Tsastilqualus Ambers Umbas (below) protests on the megaphone, saying “They say we’re trespassing, well what are they doingo on our waters?” Meanwhile, Samantha Matthews taped herself to the Orca Chief’s mast in protest of fish farming. Nicole Crescenzi/VICTORIA NEWS

At least three protesters are on board the Orca Chief ship at Point Hope Shipyard in direct action against fish-farms. (Nicole Crescenzi/Victoria News)

At least three protesters are on board the Orca Chief ship at Point Hope Shipyard in direct action against fish-farms. (Nicole Crescenzi/Victoria News)

Just Posted

B.C. Finance Minister Selina Robinson outlines the province’s three-year budget in Victoria, April 20, 2021. (B.C. government video)
B.C. deficit to grow by $19 billion for COVID-19 recovery spending

Pandemic-year deficit $5 billion lower than forecast

The Quesnel RCMP Detachment is one of seven northern police buildings which can now connect directly to Prince George for daily bail hearings. (Observer File Photo)
Bail hearings going virtual in B.C.’s north

A court pilot project will see virtual courtroom cameras set up in seven RCMP detatchments

FILE – Wet’suwet’en hereditary chiefs have agreed to sign a memorandum on rights and title with B.C. and Ottawa, but elected chiefs are demanding it be called off over lack of consultation. (Thom Barker photo)
Wet’suwet’en hereditary chiefs, Lake Babine Nation get provincial funding for land, title rights

Government says it’s a new, flexible model for future agreements between Canada, B.C. and First Nations.

The property on which a residential school (pictured) that was torn down years ago in Lower Post is to be the location of a cultural centre. (Indian Residential School History and Dialogue Centre photo)
Lower Post residential school building to be demolished, replaced with cultural centre

Project to be funded by federal and provincial governments, Daylu Dena Council

FILE – NDP Leader John Horgan, right, and local candidate Mike Farnworth greet one another with an elbow bump during a campaign stop in Coquitlam, B.C., on Friday, September 25, 2020. THE CANADIAN PRESS/Darryl Dyck
B.C. won’t be using random individual road stops to enforce travel rules: Safety Minister

Minister Mike Farnworth says travel checks only being considered at major highway junctions, ferry ports

A man pauses at a coffin after carrying it during a memorial march to remember victims of overdose deaths in Vancouver. THE CANADIAN PRESS/Darryl Dyck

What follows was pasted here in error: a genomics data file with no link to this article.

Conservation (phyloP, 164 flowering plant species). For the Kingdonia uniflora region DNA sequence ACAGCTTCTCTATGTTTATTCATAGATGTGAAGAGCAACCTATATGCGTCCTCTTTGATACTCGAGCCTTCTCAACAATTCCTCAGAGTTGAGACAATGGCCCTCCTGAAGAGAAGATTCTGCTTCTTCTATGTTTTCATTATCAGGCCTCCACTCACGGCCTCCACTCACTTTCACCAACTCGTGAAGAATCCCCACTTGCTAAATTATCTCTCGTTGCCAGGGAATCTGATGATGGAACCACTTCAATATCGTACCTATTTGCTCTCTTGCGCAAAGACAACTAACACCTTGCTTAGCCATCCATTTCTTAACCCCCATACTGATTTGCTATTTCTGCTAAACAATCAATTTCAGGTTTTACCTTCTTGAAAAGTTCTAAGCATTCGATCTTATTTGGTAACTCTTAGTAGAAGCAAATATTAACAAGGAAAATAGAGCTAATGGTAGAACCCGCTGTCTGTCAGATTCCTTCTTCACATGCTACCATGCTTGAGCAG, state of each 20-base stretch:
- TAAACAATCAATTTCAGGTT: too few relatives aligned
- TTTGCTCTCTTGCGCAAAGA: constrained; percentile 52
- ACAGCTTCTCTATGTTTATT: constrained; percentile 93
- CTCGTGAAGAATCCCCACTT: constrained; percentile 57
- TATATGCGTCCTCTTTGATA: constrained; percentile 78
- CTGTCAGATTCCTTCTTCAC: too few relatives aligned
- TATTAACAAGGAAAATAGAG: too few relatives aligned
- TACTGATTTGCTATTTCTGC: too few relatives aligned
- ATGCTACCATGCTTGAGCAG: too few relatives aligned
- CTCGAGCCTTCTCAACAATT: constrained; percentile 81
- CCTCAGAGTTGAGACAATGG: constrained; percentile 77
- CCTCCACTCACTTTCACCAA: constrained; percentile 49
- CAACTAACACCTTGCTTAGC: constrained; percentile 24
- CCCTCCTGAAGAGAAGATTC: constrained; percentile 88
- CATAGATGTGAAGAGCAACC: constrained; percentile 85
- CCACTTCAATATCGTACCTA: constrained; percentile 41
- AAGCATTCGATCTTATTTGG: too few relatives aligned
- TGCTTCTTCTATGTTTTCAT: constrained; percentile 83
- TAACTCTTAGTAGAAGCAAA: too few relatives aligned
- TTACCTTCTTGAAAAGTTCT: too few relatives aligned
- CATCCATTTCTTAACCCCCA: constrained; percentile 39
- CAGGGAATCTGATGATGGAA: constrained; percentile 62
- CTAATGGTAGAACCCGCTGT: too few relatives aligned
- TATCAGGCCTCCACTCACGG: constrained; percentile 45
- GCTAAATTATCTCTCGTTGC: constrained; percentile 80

B.C. announces historic half-billion-dollar funding for overdose crisis, mental health

Of it, $152 million will be used to address the opioid crisis and see the creation of 195 new substance use treatment beds

Cannabis bought in British Columbia (Ashley Wadhwani/Black Press Media)
Is it time to start thinking about greener ways to package cannabis?

Packaging suppliers are still figuring eco-friendly and affordable packaging options that fit the mandates of Cannabis Regulations

Children’s backpacks and shoes are seen at a CEFA (Core Education and Fine Arts) Early Learning daycare franchise, in Langley, B.C., on Tuesday May 29, 2018. THE CANADIAN PRESS/Darryl Dyck
B.C. budget to expand $10-a-day child care, but misses the mark on ‘truly universal’ system

$111 million will be used to fund 3,750 new $10-a-day spaces though 75 additional ChildCareBC universal prototype sites over the next three years.

Mak Parhar speaks at an anti-mask rally outside the Vancouver Art Gallery on Sunday, Nov. 1, 2020. Parhar was arrested on Nov. 2 and charged with allegedly violating the Quarantine Act after returning from a Flat Earth conference held in Geenville, South Carolina on Oct. 24. (Flat Earth Focker/YouTube.com screenshot)
Judge tosses lawsuit of B.C. COVID-denier who broke quarantine after Flat Earth conference

Mak Parhar accused gov, police of trespass, malfeasance, extortion, terrorism, kidnapping and fraud

Ambulance paramedic in full protective gear works outside Lion’s Gate Hospital, March 23, 2020. Hospitals are seeing record numbers of COVID-19 patients more than a year into the pandemic. (The Canadian Press)
B.C.’s COVID-19 infection rate declines, 849 cases Tuesday

Up to 456 people now in hospital, 148 in intensive care

Christy Clark, who was premier from 2011 to 2017, is the first of several present and past politicians to appear this month before the Cullen Commission, which is investigating the causes and impact of B.C.’s money-laundering problem over the past decade. (Darryl Dyck/Canadian Press)
Christy Clark says she first learned of money-laundering spike in 2015

The former B.C. premier testified Tuesday she was concerned the problem was ‘apparently at an all-time high’

Most Read